Ring Leaders: The Convergence Of VARs, Carriers And The Telco Channel


Can The Carriers Commit?

Both Presidio and SPS highlighted carrier sales as a great way to add recurring revenue and margins, while driving yet one more selling point with customers. Representatives from both solution providers admitted, however, that most carriers don’t have a good track record when it comes to the IT channel.

“Carriers tend to reach out every three or so years and tend to change their programs,” Mulloy said. “There’s always a confrontation or competition on who’s going to drive the hardware or services.”

Partnering with Verizon and AT&T is often a “nonstarter,” Mulloy said, because both are Cisco Gold partners that also sell hardware to customers. That, according to VARs, leads to conflicts.

“Some of the larger LECs [local exchange carriers] just aren’t channel-friendly,” Franconere said. “The way they manage certain types of accounts sometimes makes it difficult to work together.”

If carriers are to be true partners with VARs, VARs need to know those carriers aren’t going to compete with them, said Nigel Williams, senior vice president, sales and strategic alliances, at service provider Level 3 Communications, Broomfield, Colo.

Level 3 is unique among service providers of its size, Williams said, because it doesn’t embrace those reseller deals itself, preferring to let partners lead.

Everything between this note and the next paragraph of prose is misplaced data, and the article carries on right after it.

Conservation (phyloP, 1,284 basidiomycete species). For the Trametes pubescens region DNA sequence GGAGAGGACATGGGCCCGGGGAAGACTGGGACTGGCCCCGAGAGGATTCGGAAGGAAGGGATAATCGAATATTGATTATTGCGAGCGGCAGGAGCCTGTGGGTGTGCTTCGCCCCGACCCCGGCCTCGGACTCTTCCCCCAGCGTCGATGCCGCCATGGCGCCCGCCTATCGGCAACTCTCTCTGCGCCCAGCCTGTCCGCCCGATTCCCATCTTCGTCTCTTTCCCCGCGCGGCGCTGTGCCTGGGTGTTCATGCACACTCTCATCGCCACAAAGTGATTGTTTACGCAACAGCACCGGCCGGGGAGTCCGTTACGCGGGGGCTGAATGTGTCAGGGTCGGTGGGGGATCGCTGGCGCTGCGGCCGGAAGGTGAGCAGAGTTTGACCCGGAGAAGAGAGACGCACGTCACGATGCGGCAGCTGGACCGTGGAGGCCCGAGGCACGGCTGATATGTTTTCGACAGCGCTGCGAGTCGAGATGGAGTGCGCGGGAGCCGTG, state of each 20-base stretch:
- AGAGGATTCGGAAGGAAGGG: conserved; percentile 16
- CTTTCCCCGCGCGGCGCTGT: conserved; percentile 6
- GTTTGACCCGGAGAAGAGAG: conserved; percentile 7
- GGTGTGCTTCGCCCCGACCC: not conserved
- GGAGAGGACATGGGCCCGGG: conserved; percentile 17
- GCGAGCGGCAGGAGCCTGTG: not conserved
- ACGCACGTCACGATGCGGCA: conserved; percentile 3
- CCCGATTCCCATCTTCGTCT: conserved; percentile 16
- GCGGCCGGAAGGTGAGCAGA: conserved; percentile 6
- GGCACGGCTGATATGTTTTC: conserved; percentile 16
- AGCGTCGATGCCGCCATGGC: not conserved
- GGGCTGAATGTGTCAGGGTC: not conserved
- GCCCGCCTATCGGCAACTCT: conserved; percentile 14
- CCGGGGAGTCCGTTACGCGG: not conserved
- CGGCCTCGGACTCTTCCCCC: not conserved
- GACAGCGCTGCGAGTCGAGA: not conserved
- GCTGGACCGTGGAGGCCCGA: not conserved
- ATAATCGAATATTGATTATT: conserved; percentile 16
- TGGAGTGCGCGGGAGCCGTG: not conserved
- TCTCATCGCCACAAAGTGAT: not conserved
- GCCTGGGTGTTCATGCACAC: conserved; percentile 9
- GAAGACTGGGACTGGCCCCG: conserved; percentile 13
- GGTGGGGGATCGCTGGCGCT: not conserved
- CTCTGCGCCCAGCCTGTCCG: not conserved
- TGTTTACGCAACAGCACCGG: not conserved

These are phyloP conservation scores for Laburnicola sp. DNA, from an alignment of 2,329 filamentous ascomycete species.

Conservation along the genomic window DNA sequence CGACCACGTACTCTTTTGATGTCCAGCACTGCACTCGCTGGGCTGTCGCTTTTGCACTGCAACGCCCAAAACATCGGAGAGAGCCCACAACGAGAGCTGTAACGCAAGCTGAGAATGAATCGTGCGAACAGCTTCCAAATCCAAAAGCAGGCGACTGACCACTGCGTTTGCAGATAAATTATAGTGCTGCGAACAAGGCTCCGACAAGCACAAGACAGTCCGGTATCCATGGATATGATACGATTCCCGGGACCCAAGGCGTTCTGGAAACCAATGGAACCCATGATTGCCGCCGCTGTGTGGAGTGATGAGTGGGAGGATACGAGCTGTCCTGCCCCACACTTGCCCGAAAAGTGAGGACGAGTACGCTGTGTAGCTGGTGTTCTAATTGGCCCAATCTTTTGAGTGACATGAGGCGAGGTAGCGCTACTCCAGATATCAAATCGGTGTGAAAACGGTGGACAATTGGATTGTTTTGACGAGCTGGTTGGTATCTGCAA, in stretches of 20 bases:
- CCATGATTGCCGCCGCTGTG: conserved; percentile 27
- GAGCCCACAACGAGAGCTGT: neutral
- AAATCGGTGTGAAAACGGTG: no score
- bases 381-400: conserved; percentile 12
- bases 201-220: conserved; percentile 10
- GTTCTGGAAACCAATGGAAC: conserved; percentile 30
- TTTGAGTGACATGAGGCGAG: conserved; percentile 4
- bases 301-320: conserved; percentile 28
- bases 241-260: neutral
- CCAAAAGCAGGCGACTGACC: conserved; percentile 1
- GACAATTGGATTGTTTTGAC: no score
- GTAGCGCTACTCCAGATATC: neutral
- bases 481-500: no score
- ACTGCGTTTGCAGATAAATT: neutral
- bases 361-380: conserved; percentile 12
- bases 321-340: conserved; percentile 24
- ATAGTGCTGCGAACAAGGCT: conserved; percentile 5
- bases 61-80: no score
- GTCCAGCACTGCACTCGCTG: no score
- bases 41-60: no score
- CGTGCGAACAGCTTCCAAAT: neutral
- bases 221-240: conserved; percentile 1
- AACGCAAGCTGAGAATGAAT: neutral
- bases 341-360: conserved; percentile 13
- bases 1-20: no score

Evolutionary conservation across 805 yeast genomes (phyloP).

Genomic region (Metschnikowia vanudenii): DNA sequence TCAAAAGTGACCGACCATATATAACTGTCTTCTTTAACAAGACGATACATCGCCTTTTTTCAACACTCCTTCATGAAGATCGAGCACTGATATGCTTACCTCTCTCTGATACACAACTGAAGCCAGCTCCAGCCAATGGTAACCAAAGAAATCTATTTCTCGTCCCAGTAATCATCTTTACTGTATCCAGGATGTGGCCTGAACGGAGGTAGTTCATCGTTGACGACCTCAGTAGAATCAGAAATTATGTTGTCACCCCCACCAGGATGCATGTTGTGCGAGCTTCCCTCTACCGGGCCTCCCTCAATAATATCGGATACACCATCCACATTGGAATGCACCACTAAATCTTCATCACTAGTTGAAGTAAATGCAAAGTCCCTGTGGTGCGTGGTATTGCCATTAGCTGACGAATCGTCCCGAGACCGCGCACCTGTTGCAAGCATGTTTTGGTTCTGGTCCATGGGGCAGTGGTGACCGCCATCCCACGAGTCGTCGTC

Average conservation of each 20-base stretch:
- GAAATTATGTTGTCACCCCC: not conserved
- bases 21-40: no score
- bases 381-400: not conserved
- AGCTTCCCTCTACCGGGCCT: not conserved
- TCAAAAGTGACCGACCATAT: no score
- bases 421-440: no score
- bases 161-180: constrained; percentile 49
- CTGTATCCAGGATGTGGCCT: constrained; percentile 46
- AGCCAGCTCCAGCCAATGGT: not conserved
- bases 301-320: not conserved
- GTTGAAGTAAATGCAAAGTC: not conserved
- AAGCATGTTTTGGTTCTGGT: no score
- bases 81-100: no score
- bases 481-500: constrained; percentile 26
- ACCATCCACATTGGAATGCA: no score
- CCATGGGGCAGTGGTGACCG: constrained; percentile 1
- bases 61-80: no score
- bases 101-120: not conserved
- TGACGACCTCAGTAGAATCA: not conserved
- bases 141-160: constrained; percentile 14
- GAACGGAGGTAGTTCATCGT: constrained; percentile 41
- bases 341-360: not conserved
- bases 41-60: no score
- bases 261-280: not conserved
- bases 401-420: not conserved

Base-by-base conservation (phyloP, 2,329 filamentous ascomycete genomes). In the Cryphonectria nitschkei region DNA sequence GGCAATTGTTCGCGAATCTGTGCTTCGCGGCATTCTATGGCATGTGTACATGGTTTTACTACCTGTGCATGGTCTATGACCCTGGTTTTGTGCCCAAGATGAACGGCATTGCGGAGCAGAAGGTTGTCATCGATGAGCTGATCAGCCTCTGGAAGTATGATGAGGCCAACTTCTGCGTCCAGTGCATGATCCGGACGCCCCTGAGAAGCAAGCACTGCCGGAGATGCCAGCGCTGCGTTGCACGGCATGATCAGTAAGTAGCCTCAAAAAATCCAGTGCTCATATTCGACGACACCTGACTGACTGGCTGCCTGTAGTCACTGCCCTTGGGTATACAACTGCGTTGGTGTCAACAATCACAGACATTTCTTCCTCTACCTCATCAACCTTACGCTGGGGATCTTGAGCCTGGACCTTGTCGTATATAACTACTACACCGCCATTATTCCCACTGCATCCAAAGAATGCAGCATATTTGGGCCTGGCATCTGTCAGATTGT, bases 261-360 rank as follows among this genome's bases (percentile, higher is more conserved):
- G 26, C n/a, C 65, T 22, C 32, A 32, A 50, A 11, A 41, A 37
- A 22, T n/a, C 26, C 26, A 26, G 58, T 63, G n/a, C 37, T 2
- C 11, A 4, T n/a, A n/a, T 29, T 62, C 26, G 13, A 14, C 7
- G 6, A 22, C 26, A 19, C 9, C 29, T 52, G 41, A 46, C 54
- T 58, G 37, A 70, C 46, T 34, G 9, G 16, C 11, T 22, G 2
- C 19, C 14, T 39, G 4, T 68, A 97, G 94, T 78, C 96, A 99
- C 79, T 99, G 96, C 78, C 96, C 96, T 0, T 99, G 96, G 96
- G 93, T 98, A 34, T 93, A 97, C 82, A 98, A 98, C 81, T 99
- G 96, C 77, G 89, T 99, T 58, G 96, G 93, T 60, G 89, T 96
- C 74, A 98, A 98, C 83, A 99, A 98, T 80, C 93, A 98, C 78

“We could do that -- we could become resellers, too -- but that gives us a ‘me too’ value proposition,” Williams said. “And then, I’m competing with Dimension Data, or BlueWater or Presidio. I believe I get better value by partnering with them. Why it works is I’m not competing with them.”

A solution provider like Presidio, Williams said, can layer its professional services on top of customer engagements as it brings Level 3 services into the deal. With Level 3, VARs can earn 15 to 18 points of commission on the total contract value of the deal for the life of the contract, which, as the deal sizes expand, can mean some pretty healthy returns, Williams said.

He estimated that more than 80 percent of VARs are missing out on significant revenue by ignoring carrier services such as Level 3’s.

“This is additive, and a lot of them are leaving money on the table by not bundling telecom into that value proposition,” Williams said. “At Level 3, I’m not a Microsoft, or an Avaya or a Cisco reseller. That’s the beauty of it.”

NEXT: Residual Reluctance